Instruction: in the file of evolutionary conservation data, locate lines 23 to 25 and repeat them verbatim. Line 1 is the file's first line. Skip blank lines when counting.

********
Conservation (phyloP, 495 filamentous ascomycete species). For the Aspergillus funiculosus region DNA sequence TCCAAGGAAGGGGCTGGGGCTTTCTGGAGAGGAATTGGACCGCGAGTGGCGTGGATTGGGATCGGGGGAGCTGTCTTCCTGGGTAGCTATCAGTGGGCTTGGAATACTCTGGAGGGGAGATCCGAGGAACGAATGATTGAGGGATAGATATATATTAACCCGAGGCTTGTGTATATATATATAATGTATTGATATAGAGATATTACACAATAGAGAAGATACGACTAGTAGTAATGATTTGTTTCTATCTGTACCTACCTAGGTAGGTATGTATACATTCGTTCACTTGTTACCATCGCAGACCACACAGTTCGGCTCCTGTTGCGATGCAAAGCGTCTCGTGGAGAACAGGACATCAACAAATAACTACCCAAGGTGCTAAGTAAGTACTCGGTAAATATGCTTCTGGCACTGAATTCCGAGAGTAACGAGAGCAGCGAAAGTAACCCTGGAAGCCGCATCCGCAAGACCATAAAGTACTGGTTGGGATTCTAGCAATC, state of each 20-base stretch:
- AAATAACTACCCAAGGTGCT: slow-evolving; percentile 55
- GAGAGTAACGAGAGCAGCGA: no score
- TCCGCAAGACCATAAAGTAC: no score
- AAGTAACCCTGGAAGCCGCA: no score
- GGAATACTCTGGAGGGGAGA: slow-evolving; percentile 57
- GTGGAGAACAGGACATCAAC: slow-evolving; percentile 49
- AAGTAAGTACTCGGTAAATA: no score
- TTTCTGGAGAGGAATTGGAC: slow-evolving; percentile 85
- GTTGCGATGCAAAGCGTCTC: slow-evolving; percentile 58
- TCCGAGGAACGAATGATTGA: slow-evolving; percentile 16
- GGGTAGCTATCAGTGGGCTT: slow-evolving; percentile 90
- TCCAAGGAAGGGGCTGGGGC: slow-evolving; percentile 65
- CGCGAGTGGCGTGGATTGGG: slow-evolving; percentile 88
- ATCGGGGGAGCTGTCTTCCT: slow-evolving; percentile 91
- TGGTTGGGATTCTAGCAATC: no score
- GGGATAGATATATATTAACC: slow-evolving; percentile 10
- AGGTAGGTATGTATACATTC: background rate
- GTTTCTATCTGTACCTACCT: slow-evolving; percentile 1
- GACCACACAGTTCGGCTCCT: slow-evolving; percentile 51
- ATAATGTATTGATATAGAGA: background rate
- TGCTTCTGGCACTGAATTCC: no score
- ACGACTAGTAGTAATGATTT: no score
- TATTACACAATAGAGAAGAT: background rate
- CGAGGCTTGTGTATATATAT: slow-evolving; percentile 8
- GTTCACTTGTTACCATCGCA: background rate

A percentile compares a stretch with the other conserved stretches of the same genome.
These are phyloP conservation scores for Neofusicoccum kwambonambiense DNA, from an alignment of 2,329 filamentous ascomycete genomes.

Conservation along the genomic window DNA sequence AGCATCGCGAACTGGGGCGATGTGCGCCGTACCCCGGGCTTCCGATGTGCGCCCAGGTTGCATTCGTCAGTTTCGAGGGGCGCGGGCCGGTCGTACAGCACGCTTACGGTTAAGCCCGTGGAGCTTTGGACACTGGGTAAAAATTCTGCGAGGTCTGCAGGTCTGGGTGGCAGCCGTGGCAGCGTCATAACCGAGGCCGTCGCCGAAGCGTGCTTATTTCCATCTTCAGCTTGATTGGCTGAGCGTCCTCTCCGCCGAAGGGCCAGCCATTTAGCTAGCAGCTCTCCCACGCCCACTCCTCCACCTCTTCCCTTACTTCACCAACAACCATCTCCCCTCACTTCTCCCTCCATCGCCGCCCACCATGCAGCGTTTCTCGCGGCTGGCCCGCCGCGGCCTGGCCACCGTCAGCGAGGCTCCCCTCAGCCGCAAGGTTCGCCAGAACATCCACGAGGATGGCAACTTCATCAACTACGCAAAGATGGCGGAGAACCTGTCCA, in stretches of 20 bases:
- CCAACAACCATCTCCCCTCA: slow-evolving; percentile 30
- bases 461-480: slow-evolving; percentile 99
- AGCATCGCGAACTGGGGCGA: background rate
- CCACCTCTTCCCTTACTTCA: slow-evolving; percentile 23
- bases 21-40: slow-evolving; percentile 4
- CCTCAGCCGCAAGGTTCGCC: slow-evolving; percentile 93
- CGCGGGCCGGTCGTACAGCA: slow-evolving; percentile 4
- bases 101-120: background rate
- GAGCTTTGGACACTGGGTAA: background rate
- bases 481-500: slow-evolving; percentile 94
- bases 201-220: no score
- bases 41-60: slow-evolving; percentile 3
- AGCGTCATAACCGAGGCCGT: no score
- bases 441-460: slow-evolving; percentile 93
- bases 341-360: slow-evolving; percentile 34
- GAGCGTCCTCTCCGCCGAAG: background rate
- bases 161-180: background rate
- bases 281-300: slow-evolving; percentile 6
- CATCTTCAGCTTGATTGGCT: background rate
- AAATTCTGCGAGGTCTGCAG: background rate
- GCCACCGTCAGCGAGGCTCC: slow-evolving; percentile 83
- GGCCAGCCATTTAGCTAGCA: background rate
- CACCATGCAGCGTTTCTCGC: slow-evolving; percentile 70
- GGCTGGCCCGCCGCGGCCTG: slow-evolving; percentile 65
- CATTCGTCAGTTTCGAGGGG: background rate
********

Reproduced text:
- ACGACTAGTAGTAATGATTT: no score
- TATTACACAATAGAGAAGAT: background rate
- CGAGGCTTGTGTATATATAT: slow-evolving; percentile 8